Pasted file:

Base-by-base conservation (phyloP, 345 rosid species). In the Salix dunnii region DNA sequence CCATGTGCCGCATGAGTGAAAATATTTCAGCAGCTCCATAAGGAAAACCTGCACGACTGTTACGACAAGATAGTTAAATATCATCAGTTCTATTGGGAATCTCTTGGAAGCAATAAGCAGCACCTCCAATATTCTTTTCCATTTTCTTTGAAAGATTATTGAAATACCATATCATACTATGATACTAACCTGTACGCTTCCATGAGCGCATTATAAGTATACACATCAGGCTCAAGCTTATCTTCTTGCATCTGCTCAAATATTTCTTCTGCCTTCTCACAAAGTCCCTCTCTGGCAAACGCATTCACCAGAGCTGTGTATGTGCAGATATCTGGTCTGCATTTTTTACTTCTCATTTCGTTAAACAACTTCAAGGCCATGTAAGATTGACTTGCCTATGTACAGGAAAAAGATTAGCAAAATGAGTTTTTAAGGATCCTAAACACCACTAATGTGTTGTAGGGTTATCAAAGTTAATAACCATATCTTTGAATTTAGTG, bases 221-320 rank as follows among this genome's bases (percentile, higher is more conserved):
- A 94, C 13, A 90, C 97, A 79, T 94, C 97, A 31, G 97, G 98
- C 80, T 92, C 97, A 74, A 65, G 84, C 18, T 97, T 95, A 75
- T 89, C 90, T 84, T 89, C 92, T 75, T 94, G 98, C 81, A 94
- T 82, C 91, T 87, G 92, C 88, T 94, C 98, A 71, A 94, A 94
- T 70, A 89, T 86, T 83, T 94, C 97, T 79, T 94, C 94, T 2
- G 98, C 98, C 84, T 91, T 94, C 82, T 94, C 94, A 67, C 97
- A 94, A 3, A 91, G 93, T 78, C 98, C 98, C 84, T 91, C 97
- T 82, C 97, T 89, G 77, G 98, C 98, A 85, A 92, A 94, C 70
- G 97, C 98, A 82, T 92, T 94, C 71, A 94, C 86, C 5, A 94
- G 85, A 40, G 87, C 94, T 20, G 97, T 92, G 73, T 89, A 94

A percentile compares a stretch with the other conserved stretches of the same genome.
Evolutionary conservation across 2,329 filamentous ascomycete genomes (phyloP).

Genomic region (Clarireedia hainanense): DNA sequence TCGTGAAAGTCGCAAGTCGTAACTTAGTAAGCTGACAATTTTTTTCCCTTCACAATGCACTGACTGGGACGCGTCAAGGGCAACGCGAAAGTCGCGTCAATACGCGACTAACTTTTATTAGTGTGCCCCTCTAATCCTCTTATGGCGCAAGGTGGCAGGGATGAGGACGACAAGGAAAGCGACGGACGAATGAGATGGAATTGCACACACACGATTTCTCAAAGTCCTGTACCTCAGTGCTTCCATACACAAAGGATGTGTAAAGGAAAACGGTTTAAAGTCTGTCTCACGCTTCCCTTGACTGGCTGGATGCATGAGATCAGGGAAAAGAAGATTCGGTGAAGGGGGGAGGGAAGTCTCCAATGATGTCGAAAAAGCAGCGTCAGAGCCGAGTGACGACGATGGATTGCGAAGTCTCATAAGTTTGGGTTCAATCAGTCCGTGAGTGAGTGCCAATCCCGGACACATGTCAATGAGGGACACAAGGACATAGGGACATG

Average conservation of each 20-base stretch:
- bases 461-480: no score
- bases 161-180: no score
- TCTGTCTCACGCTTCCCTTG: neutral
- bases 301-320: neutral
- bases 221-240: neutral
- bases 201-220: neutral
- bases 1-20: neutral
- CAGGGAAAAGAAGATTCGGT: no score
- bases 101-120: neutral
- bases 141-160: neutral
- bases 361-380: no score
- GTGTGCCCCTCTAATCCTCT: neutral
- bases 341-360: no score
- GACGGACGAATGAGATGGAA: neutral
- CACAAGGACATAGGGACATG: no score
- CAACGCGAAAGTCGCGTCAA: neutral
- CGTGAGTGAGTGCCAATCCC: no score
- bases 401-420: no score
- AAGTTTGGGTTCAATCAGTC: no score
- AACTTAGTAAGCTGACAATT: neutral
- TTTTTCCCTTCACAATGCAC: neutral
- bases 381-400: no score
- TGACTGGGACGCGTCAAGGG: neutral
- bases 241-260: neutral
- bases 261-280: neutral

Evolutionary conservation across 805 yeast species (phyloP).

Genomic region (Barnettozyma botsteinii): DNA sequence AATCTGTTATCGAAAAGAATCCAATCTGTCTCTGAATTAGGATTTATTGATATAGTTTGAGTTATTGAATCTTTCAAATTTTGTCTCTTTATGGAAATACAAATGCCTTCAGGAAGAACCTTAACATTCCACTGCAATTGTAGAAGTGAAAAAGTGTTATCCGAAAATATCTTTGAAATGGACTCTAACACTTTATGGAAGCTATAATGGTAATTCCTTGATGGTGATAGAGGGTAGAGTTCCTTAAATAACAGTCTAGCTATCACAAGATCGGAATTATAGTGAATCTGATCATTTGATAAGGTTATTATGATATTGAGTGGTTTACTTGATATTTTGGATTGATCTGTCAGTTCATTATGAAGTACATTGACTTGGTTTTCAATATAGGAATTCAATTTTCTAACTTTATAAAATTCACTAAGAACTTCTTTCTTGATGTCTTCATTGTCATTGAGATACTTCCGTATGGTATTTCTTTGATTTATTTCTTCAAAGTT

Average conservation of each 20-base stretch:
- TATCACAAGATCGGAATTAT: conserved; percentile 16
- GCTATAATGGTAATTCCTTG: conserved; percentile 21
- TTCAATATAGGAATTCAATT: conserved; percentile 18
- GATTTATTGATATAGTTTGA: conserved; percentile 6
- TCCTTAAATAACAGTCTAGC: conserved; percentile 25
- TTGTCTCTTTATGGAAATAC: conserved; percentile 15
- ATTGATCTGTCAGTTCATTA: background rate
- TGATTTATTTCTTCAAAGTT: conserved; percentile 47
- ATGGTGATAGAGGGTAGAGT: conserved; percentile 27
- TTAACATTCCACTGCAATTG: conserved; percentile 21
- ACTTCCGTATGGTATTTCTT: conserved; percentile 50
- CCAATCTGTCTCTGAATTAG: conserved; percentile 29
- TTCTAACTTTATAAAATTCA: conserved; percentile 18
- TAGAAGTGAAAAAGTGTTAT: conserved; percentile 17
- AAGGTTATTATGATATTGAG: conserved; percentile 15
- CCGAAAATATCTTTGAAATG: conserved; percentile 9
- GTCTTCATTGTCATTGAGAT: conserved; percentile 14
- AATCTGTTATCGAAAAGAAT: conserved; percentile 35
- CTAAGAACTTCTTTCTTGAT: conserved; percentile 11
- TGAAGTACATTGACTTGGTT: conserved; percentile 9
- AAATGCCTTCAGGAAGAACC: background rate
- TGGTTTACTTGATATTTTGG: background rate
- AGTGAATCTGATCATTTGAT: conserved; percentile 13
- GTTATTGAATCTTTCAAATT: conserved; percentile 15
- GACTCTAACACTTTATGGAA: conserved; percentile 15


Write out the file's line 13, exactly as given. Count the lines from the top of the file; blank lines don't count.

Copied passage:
Evolutionary conservation across 2,329 filamentous ascomycete genomes (phyloP).